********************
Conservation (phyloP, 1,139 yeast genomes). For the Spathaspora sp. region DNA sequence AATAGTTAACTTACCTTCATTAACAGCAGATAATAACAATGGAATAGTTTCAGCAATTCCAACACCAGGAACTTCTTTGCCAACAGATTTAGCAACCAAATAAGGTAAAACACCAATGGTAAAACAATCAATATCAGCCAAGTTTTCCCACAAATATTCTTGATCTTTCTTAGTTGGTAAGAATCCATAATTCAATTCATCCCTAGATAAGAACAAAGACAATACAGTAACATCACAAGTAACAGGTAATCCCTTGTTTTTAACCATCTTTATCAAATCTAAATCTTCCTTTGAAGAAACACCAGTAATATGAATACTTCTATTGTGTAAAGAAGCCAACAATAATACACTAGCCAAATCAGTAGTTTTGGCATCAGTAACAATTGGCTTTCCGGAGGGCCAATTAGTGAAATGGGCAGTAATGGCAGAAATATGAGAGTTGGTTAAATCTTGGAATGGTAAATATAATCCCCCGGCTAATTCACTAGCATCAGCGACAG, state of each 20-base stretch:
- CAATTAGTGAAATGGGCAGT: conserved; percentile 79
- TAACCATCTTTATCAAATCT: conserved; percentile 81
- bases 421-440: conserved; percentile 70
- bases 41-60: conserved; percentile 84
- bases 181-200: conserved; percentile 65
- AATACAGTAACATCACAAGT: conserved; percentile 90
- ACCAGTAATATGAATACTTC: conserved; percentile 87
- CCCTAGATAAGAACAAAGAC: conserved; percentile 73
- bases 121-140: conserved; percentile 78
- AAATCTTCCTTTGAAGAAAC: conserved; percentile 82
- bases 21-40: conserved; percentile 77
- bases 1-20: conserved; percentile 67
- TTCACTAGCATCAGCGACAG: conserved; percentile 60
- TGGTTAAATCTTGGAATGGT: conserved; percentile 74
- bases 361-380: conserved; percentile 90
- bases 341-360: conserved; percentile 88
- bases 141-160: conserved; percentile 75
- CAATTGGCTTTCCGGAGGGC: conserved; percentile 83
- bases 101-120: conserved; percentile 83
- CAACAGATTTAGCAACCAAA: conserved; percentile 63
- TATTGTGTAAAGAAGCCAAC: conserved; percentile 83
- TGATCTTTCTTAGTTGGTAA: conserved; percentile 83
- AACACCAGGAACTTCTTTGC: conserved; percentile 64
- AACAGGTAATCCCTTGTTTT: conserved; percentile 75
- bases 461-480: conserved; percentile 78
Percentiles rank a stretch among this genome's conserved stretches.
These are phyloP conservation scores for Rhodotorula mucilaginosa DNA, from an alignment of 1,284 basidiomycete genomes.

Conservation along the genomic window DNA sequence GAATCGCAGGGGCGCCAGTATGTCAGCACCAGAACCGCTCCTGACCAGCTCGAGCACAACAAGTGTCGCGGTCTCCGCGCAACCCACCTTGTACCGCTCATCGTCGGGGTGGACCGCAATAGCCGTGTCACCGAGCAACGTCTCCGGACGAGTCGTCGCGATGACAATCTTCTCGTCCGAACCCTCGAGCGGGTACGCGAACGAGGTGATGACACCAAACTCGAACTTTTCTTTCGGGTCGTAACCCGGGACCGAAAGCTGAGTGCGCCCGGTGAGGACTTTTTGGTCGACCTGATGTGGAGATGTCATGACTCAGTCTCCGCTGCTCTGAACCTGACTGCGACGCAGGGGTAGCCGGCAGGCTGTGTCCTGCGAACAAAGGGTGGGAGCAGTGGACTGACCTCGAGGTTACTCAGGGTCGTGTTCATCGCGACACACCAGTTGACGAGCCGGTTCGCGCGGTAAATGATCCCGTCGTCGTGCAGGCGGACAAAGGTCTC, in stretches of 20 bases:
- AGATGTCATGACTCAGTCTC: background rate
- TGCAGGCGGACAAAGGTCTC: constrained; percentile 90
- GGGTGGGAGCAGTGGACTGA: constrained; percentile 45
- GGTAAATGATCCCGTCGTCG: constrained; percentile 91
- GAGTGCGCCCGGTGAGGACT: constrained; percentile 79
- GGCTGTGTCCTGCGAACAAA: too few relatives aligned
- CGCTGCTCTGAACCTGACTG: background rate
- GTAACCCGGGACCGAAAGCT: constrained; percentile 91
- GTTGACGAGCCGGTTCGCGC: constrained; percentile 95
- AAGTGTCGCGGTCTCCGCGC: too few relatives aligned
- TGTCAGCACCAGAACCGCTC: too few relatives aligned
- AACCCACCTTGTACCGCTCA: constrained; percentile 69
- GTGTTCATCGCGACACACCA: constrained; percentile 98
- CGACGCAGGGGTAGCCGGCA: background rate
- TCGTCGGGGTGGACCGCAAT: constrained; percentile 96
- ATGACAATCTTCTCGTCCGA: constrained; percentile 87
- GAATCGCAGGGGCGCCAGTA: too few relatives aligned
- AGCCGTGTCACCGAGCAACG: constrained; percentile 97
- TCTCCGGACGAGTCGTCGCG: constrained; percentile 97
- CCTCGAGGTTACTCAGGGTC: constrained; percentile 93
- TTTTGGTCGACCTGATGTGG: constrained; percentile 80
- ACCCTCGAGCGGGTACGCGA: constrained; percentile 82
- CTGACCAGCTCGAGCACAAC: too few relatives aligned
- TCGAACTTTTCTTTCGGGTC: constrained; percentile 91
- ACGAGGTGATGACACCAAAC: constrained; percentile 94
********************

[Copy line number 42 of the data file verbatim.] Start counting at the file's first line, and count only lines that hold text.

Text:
- GTGTTCATCGCGACACACCA: constrained; percentile 98